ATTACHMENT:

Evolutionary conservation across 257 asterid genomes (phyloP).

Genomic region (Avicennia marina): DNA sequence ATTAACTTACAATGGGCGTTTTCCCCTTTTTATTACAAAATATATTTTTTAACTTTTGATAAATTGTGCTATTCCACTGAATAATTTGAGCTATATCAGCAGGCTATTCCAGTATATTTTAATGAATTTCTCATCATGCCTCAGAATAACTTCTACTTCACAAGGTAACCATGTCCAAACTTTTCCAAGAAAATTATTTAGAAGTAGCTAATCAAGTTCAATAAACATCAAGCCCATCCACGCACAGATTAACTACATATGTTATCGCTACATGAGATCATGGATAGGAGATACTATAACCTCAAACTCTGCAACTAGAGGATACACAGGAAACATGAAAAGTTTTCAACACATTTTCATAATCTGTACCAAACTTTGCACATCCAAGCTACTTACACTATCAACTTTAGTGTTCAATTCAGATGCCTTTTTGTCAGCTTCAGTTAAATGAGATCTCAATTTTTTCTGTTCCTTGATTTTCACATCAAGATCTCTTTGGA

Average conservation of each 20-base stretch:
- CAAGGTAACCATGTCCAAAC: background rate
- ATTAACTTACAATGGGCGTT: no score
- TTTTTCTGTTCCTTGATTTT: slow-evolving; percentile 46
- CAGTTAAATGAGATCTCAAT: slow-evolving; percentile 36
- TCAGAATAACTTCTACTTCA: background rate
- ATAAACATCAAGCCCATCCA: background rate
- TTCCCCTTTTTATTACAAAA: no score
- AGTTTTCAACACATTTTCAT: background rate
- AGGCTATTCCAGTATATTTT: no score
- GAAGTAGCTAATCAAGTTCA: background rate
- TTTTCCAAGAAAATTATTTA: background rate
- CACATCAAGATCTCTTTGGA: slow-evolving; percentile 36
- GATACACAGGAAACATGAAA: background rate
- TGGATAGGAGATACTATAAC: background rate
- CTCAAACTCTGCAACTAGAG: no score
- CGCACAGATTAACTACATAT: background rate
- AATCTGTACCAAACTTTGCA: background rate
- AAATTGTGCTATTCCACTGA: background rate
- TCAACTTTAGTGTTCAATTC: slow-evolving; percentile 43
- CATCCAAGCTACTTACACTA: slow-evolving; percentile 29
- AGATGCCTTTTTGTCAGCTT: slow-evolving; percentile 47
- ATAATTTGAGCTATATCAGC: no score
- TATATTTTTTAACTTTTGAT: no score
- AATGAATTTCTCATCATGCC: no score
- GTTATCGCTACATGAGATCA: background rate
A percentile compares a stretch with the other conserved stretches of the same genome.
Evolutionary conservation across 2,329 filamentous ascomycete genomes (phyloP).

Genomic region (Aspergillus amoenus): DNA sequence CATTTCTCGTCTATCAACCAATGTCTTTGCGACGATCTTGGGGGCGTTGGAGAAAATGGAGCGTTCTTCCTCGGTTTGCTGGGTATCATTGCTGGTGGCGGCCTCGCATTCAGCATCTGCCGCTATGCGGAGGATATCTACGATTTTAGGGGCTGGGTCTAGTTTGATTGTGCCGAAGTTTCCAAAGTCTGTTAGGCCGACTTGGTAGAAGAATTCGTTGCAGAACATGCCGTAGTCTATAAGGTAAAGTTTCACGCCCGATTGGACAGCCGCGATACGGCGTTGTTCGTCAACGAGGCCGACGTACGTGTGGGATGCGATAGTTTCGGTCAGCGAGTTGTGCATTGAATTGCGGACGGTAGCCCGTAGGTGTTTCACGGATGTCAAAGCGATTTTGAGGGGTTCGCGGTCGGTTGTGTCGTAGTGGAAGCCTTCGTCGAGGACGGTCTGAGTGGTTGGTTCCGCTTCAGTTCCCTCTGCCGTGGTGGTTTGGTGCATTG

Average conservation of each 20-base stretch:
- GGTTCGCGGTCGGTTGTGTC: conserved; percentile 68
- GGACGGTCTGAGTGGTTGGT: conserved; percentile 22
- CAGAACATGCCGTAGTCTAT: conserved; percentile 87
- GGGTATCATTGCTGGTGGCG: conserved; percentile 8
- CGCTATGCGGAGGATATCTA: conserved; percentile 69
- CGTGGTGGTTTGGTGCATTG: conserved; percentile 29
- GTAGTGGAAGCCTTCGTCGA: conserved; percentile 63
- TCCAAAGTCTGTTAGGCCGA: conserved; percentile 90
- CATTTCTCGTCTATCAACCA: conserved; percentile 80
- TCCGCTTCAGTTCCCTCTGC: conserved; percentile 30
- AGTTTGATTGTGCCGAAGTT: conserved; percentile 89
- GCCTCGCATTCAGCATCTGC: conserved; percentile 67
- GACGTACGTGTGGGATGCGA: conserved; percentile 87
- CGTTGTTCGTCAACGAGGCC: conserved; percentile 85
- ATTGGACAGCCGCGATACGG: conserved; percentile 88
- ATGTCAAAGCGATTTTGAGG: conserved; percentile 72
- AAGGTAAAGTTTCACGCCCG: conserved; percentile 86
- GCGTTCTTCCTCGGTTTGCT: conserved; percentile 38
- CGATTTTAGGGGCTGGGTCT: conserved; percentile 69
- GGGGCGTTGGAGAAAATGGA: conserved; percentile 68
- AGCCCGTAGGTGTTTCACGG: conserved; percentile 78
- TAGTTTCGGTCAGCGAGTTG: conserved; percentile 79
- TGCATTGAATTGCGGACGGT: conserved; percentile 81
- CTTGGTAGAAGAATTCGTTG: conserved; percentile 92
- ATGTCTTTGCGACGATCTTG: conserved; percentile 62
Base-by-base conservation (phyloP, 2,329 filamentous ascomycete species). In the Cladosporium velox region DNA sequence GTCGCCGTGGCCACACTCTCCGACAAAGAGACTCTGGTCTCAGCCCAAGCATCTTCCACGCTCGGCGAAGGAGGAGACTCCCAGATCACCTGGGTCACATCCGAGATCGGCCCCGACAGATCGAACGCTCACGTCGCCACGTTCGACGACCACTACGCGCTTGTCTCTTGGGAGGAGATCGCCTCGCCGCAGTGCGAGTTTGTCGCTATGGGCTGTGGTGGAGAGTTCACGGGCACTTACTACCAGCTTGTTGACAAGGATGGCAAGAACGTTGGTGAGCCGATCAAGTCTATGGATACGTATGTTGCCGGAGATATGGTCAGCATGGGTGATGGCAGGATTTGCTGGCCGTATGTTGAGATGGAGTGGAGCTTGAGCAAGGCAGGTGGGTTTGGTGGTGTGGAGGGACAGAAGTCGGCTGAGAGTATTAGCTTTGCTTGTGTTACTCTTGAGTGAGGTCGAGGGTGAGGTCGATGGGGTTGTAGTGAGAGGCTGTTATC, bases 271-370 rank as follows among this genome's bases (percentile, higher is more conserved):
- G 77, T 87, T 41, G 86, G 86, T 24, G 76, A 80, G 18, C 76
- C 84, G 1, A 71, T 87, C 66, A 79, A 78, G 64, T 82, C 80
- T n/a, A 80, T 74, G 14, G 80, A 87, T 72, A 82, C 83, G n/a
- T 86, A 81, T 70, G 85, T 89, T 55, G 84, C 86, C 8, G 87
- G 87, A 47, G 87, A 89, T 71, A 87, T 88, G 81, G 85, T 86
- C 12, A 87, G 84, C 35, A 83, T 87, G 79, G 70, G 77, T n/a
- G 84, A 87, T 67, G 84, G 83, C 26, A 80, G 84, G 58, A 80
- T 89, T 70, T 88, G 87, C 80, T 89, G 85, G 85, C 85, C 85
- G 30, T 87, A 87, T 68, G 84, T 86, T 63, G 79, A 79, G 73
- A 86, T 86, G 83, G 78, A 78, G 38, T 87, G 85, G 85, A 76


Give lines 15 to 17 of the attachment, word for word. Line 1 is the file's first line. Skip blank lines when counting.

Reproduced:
- CACATCAAGATCTCTTTGGA: slow-evolving; percentile 36
- GATACACAGGAAACATGAAA: background rate
- TGGATAGGAGATACTATAAC: background rate